• Build a list of people whose work you respect, perhaps they are co-workers or superiors, but they might also be at another firm or organization. They might be in another career field.
  • Use networking events for easy initial meetings, or leverage your personal and professional relationships to score a one-on-one introduction.
  • Do not barrage anyone with 21 questions about work mere moments after learning his or her name; sometimes the most important lessons are in the personal details of someone's story. I.E. Why this area to work? Where was their start? So, listen. Find personal commonalities, like hiking or restaurants. The thing to remember is that GENUINE interactions should always be valued. You may be on an active search for a mentor, but you are also looking for a friend in this professional Yoda character.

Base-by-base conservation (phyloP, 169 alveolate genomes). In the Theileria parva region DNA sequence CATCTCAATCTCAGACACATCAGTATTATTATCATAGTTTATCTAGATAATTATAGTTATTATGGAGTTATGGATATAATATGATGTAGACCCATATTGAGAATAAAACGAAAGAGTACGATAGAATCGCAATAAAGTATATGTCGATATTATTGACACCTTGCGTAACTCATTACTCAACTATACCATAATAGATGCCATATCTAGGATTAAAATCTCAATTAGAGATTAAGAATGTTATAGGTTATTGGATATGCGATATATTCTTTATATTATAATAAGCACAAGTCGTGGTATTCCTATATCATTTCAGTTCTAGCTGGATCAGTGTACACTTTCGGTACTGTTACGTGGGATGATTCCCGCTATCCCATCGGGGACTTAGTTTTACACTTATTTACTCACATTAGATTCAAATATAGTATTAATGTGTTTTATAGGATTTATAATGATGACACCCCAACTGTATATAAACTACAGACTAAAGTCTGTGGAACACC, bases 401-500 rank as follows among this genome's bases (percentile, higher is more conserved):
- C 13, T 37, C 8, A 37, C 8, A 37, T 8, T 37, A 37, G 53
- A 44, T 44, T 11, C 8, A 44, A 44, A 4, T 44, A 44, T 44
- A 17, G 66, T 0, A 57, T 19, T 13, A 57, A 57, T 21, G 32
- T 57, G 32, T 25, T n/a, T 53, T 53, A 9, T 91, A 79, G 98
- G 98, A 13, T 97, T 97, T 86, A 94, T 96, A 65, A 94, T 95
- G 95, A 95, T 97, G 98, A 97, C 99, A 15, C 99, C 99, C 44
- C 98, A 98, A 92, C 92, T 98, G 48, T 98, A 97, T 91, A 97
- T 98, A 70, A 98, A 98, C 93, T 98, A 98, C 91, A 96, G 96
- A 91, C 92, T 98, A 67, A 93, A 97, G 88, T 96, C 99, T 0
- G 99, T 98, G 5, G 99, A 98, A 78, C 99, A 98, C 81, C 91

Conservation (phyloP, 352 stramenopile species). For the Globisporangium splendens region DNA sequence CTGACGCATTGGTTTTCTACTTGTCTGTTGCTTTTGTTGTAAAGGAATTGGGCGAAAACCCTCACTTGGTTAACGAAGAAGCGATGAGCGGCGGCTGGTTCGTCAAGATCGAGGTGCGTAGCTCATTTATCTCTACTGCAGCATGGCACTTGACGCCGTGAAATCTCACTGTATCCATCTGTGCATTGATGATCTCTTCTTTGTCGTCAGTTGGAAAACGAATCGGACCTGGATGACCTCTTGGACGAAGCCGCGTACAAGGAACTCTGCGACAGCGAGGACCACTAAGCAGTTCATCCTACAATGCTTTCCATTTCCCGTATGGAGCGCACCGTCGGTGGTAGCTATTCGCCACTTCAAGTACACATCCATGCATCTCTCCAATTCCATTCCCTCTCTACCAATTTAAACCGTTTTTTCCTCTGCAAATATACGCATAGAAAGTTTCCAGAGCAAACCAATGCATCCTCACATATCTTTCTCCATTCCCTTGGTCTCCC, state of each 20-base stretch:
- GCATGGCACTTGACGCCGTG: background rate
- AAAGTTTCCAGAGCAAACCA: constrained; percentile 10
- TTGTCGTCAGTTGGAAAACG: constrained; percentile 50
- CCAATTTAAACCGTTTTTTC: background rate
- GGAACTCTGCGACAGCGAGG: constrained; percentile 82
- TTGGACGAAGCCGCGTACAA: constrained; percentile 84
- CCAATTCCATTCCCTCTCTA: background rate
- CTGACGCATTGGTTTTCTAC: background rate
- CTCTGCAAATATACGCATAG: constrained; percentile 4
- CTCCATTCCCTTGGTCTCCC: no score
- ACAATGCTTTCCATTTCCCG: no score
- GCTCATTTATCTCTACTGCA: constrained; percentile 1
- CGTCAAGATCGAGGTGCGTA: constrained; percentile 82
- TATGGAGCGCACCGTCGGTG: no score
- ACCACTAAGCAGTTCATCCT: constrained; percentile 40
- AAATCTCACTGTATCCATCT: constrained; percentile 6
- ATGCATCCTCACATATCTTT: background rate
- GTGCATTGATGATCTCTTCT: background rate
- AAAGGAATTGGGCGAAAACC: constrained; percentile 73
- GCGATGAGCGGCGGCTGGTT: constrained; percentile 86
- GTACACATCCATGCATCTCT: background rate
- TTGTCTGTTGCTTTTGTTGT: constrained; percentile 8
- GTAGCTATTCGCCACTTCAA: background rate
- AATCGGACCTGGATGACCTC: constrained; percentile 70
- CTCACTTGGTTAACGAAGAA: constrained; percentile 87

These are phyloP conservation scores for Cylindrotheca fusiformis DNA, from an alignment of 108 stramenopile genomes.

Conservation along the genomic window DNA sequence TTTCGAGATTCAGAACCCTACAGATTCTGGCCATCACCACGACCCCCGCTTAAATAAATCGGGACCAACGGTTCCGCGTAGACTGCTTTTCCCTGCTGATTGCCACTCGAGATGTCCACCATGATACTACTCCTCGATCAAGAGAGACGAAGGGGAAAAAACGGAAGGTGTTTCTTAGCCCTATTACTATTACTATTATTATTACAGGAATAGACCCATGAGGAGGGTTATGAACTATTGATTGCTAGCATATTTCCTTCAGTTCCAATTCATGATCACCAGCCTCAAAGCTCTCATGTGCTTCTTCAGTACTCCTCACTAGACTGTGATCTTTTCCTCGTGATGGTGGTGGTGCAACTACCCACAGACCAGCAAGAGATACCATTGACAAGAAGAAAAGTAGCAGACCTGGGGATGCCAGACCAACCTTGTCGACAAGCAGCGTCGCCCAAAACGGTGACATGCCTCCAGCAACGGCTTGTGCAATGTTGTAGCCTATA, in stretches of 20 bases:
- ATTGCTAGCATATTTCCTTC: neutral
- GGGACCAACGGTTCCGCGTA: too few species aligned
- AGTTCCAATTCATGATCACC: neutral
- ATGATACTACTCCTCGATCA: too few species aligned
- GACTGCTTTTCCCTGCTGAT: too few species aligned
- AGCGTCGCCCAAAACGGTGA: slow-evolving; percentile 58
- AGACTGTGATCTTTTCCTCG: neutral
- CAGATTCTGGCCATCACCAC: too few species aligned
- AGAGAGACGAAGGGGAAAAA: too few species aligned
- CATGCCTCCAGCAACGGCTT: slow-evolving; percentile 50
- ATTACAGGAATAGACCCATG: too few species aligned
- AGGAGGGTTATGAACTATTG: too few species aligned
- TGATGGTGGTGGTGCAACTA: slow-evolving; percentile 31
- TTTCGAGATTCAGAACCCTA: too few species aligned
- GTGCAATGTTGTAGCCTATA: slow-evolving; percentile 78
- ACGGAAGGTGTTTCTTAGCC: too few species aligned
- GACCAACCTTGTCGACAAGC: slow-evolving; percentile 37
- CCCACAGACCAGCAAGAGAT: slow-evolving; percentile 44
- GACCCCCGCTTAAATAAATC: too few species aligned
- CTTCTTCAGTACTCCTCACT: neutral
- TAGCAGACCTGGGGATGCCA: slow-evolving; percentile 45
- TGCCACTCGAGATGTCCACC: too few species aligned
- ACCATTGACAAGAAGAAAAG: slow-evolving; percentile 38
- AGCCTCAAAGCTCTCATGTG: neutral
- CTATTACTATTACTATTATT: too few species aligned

• Never underestimate the value of your friends and family; sometimes, they can identify more readily than you why an obstacle at work is standing in your way. After all, they are stuck with your personal and professional eccentricities. 
"I Got an Email BACK! Now what?"

Professional courtesy dictates that you be the available one, as you are the one who needs something. Be patient. Do coffee whenever possible. Keep in touch with emails, or whatever mode of communication is best suited to the person you feel you can learn from. The reality is, unless you are the incorrigible Jeremy Piven on Entourage, most colleagues want to foster new talent in their field. That said, those professionals have lives outside of their careers: they paid their dues, found their niches, and deserve to ignore you during an 8 week period in the summer. Use that time to beef up your resume, or hell, improve your golf game. Something!